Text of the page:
System Design[edit]

The design is what the system will look like and how data will be input and processed in to the system. The final design can only be created when the requirements specification is complete. The design should take into account what hardware/software is available e.g. a website or a game, data structure design, input i.e. how data will go into the system and output i.e. how data will be presented when reading out of the system.

Data Structure Design[edit]

The data structure design shows diagrammatically how data will be represented in the system. All of the data gathered during the analysis phase will be organised into fields and placed into a data dictionary.

Example Data Dictionary
Name Type Size Description Example
First Name Text 64 characters The first name of the pupil. Bob
Last Name Text 64 characters The last name of the pupil. Ross
Age Number 3 characters The age of the pupil. 13
Grade Text 2 characters The grade the pupil achieved. A*

After the data dictionary has been constructed, the method of storage is chosen, most commonly some form of database.

Design[edit]

Analysing a Problem[edit]

We can solve a problem using many techniques, but you need to know about two of these techniques: abstraction and decomposition.

Abstraction[edit]

Abstraction is giving a name to a process. Perhaps you can understand it in a sense of programming - there are many ways to solve a problem in your code and once you've solved it, you may put the solution in a function, so you can call that solution whenever you want. That is abstraction of a problem.

If you still don't understand, go check out this detailed StackOverflow answer.

Decomposition[edit]

Decomposition is breaking down a problem into much smaller, achievable, parts. A good example of decomposition is in Object-Orientated programming where every bit of data is broken down into various different objects.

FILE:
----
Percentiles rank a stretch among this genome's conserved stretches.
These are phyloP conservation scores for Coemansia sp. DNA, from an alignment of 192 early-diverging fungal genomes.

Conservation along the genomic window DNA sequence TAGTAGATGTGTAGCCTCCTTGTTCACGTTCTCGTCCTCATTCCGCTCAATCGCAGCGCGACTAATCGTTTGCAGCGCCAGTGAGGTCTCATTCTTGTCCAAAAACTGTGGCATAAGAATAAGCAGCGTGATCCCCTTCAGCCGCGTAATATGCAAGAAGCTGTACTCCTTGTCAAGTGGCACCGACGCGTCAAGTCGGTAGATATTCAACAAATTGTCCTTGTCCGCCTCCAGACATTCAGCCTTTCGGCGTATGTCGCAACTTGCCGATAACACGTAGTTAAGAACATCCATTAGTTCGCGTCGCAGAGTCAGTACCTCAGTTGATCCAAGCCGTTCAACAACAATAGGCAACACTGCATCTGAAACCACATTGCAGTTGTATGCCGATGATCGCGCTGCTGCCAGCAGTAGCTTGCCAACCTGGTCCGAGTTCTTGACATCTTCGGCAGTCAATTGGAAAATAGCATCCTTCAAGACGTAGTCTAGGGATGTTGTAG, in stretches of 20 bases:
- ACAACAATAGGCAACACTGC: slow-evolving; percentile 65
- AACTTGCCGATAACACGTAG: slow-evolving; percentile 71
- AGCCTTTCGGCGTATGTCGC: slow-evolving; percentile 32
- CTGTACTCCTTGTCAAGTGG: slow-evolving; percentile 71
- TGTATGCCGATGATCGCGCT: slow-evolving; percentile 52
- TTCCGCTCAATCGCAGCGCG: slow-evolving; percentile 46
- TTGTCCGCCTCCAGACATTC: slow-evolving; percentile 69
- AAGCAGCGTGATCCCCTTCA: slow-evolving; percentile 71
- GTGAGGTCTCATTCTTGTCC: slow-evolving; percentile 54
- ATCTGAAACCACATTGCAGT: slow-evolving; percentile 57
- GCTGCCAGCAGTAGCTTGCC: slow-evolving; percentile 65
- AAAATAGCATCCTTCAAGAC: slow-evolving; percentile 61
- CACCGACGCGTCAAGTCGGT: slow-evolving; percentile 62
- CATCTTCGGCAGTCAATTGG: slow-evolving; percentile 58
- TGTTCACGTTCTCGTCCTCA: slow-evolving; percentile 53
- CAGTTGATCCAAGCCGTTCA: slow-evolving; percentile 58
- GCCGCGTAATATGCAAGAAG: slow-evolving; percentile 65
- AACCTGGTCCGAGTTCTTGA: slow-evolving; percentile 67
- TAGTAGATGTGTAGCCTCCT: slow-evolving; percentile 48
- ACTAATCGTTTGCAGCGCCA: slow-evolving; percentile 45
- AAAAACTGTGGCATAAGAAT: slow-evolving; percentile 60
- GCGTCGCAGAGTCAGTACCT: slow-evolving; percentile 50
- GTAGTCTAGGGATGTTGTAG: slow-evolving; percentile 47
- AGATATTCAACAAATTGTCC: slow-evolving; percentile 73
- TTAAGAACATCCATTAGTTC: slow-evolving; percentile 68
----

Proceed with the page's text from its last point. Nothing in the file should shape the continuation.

Constructing System Diagrams[edit]

To understand the data flow in a system, it is usually best to construct a diagrammatic representation of the system to refer back to. There are three diagrams you need to know: entity relationship diagrams, flowcharts and data flow diagrams.

Entity Relationship Diagrams[edit]

Entity relationship diagrams (ERMs) are used to represent databases, showing which tables relate to each other and in what way. There are 3 types of relationship: one-to-one, one-to-many and many-to-many. Each link represents a relationship between two entries (database tables).

Data Flow Diagrams[edit]

Data flow diagrams (DFDs) show how information is processed in a system. There will be a series of processes that the system will carry out as a result of interaction from an 'external entity' to the system (an external entity is anyone interacting with the system). When a process (carries out an action in the system) is run, data will be needed, which can be obtained from a 'data store'. A data store is anything that stores data, it is usually a database. Take a cinema for example, the employees will interact with the system as external entities, the processes will book tickets and the data store will store who has bought which ticket, their payment details and which screen they're watching the movie in.